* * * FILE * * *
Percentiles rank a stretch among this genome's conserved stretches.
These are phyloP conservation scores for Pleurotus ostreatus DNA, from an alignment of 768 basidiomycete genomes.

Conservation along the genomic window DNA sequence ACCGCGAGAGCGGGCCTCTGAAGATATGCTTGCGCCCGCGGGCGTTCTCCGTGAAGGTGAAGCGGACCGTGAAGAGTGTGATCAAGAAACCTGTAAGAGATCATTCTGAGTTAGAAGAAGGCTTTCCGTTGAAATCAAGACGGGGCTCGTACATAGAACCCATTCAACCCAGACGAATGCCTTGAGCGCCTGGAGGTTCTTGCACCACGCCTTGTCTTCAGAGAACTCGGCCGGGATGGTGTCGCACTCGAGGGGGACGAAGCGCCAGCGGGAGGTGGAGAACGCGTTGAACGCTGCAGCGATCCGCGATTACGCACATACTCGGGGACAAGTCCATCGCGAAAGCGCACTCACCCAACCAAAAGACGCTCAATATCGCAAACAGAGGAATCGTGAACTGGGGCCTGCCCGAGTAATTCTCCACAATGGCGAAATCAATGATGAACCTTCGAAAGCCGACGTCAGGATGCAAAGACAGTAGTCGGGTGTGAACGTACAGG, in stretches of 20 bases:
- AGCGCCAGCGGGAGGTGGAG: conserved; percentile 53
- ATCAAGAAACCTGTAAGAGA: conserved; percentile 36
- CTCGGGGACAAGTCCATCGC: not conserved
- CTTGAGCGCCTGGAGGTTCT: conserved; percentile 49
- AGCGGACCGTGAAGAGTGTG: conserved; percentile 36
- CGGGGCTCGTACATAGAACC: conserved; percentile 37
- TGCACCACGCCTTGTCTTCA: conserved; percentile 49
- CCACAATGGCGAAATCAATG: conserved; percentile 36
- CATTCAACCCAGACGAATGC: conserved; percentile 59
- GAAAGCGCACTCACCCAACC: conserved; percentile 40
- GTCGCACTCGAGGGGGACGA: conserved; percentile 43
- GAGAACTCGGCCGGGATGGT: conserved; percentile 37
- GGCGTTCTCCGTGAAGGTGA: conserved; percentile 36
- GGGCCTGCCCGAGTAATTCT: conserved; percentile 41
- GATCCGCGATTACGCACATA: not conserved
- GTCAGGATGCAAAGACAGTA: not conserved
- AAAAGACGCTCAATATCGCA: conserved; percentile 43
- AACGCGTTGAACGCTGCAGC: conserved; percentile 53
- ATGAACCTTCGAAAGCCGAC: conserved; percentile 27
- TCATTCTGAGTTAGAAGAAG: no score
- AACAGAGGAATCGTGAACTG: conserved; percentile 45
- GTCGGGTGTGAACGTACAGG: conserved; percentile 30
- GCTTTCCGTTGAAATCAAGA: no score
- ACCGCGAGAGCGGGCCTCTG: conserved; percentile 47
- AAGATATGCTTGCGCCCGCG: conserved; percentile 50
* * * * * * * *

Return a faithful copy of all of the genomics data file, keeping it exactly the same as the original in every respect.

Percentiles rank a stretch among this genome's conserved stretches.
These are phyloP conservation scores for Pleurotus ostreatus DNA, from an alignment of 768 basidiomycete genomes.

Conservation along the genomic window DNA sequence ACCGCGAGAGCGGGCCTCTGAAGATATGCTTGCGCCCGCGGGCGTTCTCCGTGAAGGTGAAGCGGACCGTGAAGAGTGTGATCAAGAAACCTGTAAGAGATCATTCTGAGTTAGAAGAAGGCTTTCCGTTGAAATCAAGACGGGGCTCGTACATAGAACCCATTCAACCCAGACGAATGCCTTGAGCGCCTGGAGGTTCTTGCACCACGCCTTGTCTTCAGAGAACTCGGCCGGGATGGTGTCGCACTCGAGGGGGACGAAGCGCCAGCGGGAGGTGGAGAACGCGTTGAACGCTGCAGCGATCCGCGATTACGCACATACTCGGGGACAAGTCCATCGCGAAAGCGCACTCACCCAACCAAAAGACGCTCAATATCGCAAACAGAGGAATCGTGAACTGGGGCCTGCCCGAGTAATTCTCCACAATGGCGAAATCAATGATGAACCTTCGAAAGCCGACGTCAGGATGCAAAGACAGTAGTCGGGTGTGAACGTACAGG, in stretches of 20 bases:
- AGCGCCAGCGGGAGGTGGAG: conserved; percentile 53
- ATCAAGAAACCTGTAAGAGA: conserved; percentile 36
- CTCGGGGACAAGTCCATCGC: not conserved
- CTTGAGCGCCTGGAGGTTCT: conserved; percentile 49
- AGCGGACCGTGAAGAGTGTG: conserved; percentile 36
- CGGGGCTCGTACATAGAACC: conserved; percentile 37
- TGCACCACGCCTTGTCTTCA: conserved; percentile 49
- CCACAATGGCGAAATCAATG: conserved; percentile 36
- CATTCAACCCAGACGAATGC: conserved; percentile 59
- GAAAGCGCACTCACCCAACC: conserved; percentile 40
- GTCGCACTCGAGGGGGACGA: conserved; percentile 43
- GAGAACTCGGCCGGGATGGT: conserved; percentile 37
- GGCGTTCTCCGTGAAGGTGA: conserved; percentile 36
- GGGCCTGCCCGAGTAATTCT: conserved; percentile 41
- GATCCGCGATTACGCACATA: not conserved
- GTCAGGATGCAAAGACAGTA: not conserved
- AAAAGACGCTCAATATCGCA: conserved; percentile 43
- AACGCGTTGAACGCTGCAGC: conserved; percentile 53
- ATGAACCTTCGAAAGCCGAC: conserved; percentile 27
- TCATTCTGAGTTAGAAGAAG: no score
- AACAGAGGAATCGTGAACTG: conserved; percentile 45
- GTCGGGTGTGAACGTACAGG: conserved; percentile 30
- GCTTTCCGTTGAAATCAAGA: no score
- ACCGCGAGAGCGGGCCTCTG: conserved; percentile 47
- AAGATATGCTTGCGCCCGCG: conserved; percentile 50